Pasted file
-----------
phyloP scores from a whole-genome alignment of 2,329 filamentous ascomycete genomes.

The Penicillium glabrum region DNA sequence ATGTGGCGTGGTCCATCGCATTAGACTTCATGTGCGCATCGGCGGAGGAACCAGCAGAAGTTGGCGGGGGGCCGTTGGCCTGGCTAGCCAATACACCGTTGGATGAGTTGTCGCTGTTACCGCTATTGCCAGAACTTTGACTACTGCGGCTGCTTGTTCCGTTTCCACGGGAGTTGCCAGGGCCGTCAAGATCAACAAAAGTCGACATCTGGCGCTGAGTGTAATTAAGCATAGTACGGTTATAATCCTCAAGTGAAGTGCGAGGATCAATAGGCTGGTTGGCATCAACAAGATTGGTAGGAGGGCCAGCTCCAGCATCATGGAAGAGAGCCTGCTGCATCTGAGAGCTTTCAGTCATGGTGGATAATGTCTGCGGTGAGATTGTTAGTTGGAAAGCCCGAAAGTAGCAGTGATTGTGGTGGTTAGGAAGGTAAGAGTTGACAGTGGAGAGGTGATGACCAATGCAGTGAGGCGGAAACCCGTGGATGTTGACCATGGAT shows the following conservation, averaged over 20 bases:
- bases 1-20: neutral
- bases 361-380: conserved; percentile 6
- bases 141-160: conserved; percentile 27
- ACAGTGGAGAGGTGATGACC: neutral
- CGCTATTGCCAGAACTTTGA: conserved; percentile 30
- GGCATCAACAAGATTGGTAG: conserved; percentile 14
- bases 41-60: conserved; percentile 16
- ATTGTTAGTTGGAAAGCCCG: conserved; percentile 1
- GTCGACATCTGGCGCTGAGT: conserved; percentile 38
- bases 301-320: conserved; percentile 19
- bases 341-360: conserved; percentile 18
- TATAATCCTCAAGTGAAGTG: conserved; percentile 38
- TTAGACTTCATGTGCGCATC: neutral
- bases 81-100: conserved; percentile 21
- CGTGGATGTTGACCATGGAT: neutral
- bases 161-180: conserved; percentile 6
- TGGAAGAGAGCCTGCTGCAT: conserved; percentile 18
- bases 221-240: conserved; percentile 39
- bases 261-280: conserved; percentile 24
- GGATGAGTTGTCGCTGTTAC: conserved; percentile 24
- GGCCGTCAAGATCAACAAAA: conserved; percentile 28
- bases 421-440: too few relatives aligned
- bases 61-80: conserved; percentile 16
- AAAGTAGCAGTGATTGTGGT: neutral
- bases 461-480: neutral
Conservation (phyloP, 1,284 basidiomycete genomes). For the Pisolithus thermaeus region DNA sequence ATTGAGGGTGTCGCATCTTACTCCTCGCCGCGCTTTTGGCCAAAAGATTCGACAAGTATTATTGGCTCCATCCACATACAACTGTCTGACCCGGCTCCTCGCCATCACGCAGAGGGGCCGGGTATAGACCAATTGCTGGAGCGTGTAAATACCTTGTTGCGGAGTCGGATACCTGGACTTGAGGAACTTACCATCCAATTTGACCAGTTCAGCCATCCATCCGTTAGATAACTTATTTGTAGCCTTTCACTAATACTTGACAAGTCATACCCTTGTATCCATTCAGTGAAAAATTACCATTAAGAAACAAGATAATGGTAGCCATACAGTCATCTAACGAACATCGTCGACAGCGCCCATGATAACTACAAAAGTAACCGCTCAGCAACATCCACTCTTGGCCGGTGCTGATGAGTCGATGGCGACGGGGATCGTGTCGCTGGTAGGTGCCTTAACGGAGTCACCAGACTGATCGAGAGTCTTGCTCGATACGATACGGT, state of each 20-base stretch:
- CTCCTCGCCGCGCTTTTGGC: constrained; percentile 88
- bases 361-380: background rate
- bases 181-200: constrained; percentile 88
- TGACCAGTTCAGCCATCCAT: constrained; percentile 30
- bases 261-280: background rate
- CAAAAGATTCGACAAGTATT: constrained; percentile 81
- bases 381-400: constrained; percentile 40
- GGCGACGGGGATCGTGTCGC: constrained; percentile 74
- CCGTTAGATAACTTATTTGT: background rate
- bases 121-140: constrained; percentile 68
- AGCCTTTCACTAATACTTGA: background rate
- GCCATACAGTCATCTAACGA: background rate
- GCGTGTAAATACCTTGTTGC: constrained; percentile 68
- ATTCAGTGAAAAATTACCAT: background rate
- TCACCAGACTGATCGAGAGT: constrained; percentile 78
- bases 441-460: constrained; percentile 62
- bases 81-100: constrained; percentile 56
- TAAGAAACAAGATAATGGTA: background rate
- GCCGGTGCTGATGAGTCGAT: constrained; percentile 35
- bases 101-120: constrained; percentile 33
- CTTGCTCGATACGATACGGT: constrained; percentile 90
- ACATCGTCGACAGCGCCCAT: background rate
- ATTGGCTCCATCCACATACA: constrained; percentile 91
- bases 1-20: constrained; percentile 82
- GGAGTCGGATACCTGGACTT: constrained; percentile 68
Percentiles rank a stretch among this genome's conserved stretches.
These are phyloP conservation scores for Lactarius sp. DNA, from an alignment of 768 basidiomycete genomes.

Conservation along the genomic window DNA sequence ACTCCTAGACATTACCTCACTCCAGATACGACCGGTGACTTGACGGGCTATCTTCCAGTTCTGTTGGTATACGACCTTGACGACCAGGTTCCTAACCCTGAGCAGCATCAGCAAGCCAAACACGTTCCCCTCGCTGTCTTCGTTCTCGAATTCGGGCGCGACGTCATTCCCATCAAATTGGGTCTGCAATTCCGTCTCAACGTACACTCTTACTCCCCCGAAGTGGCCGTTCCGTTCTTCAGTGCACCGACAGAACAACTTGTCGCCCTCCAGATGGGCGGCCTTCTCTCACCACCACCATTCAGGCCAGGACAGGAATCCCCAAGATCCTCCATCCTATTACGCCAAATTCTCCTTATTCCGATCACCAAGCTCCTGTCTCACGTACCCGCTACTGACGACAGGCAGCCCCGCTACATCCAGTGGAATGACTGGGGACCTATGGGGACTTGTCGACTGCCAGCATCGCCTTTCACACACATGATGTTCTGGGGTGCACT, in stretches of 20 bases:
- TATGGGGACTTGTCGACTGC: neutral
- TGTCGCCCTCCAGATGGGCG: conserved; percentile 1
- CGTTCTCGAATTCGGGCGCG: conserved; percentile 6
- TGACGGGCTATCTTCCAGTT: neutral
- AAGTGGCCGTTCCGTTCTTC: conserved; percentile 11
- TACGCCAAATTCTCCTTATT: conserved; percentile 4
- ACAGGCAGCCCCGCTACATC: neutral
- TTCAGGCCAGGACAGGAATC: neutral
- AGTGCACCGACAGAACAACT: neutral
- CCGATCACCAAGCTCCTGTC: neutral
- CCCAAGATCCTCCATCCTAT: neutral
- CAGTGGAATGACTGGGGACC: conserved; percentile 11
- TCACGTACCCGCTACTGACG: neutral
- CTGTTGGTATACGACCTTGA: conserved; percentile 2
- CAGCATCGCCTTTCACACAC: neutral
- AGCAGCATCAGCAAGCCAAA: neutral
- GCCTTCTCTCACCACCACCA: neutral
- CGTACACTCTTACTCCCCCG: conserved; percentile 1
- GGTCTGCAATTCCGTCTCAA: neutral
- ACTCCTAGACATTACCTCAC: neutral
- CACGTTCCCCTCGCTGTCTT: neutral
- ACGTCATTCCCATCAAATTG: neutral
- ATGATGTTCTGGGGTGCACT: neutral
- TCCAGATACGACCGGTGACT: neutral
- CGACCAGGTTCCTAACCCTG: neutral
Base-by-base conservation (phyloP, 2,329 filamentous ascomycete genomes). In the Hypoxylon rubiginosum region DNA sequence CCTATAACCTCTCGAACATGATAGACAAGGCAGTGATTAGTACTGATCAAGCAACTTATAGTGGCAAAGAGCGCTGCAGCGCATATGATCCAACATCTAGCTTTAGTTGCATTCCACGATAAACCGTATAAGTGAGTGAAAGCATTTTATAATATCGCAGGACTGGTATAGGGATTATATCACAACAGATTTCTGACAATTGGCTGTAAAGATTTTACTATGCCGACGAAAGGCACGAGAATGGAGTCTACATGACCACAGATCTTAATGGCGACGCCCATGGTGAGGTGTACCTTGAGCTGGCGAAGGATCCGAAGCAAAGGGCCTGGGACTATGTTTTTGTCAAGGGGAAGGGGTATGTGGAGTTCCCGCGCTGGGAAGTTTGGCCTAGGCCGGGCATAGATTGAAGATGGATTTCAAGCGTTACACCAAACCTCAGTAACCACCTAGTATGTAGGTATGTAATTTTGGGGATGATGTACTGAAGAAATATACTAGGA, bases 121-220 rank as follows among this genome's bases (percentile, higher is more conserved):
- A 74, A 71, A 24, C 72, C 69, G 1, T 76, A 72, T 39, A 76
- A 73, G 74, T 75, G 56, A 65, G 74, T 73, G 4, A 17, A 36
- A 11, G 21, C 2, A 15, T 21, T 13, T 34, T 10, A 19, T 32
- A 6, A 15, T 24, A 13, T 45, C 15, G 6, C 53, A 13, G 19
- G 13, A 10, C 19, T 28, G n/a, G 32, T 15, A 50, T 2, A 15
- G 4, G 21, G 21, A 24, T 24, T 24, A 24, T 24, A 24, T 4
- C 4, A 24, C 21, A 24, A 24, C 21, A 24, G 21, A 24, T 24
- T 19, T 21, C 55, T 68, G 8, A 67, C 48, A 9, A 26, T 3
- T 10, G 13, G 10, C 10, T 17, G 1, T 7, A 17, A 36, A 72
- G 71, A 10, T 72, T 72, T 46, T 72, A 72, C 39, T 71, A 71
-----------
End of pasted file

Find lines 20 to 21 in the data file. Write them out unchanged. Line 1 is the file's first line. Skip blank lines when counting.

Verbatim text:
- bases 221-240: conserved; percentile 39
- bases 261-280: conserved; percentile 24